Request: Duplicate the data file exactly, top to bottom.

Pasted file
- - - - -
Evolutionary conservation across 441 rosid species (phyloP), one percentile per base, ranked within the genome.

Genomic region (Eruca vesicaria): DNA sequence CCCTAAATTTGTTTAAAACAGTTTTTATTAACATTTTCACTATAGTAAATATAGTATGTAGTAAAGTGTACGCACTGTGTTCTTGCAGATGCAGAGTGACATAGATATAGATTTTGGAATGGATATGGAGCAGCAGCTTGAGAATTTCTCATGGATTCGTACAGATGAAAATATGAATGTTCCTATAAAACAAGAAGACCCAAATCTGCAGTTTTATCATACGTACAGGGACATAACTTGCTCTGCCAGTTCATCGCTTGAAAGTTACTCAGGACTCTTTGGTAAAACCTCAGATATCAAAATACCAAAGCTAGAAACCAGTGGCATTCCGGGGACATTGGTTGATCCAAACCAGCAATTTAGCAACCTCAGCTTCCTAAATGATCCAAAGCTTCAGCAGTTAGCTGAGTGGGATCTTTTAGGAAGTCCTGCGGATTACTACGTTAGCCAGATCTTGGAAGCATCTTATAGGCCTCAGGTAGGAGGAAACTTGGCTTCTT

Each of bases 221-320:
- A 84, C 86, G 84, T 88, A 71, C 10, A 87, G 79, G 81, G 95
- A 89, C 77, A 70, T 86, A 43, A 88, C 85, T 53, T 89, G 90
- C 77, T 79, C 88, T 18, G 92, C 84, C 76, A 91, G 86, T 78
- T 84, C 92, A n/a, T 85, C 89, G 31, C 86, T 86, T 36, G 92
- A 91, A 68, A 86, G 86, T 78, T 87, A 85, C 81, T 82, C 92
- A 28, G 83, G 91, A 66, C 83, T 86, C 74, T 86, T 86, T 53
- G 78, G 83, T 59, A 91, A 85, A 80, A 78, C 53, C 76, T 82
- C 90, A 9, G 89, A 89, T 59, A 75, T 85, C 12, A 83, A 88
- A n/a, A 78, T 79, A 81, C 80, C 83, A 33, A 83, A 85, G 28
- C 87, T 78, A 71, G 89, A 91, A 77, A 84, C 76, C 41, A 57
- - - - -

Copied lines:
Evolutionary conservation across 441 rosid species (phyloP), one percentile per base, ranked within the genome.

Genomic region (Eruca vesicaria): DNA sequence CCCTAAATTTGTTTAAAACAGTTTTTATTAACATTTTCACTATAGTAAATATAGTATGTAGTAAAGTGTACGCACTGTGTTCTTGCAGATGCAGAGTGACATAGATATAGATTTTGGAATGGATATGGAGCAGCAGCTTGAGAATTTCTCATGGATTCGTACAGATGAAAATATGAATGTTCCTATAAAACAAGAAGACCCAAATCTGCAGTTTTATCATACGTACAGGGACATAACTTGCTCTGCCAGTTCATCGCTTGAAAGTTACTCAGGACTCTTTGGTAAAACCTCAGATATCAAAATACCAAAGCTAGAAACCAGTGGCATTCCGGGGACATTGGTTGATCCAAACCAGCAATTTAGCAACCTCAGCTTCCTAAATGATCCAAAGCTTCAGCAGTTAGCTGAGTGGGATCTTTTAGGAAGTCCTGCGGATTACTACGTTAGCCAGATCTTGGAAGCATCTTATAGGCCTCAGGTAGGAGGAAACTTGGCTTCTT

Each of bases 221-320:
- A 84, C 86, G 84, T 88, A 71, C 10, A 87, G 79, G 81, G 95
- A 89, C 77, A 70, T 86, A 43, A 88, C 85, T 53, T 89, G 90
- C 77, T 79, C 88, T 18, G 92, C 84, C 76, A 91, G 86, T 78
- T 84, C 92, A n/a, T 85, C 89, G 31, C 86, T 86, T 36, G 92
- A 91, A 68, A 86, G 86, T 78, T 87, A 85, C 81, T 82, C 92
- A 28, G 83, G 91, A 66, C 83, T 86, C 74, T 86, T 86, T 53
- G 78, G 83, T 59, A 91, A 85, A 80, A 78, C 53, C 76, T 82
- C 90, A 9, G 89, A 89, T 59, A 75, T 85, C 12, A 83, A 88
- A n/a, A 78, T 79, A 81, C 80, C 83, A 33, A 83, A 85, G 28
- C 87, T 78, A 71, G 89, A 91, A 77, A 84, C 76, C 41, A 57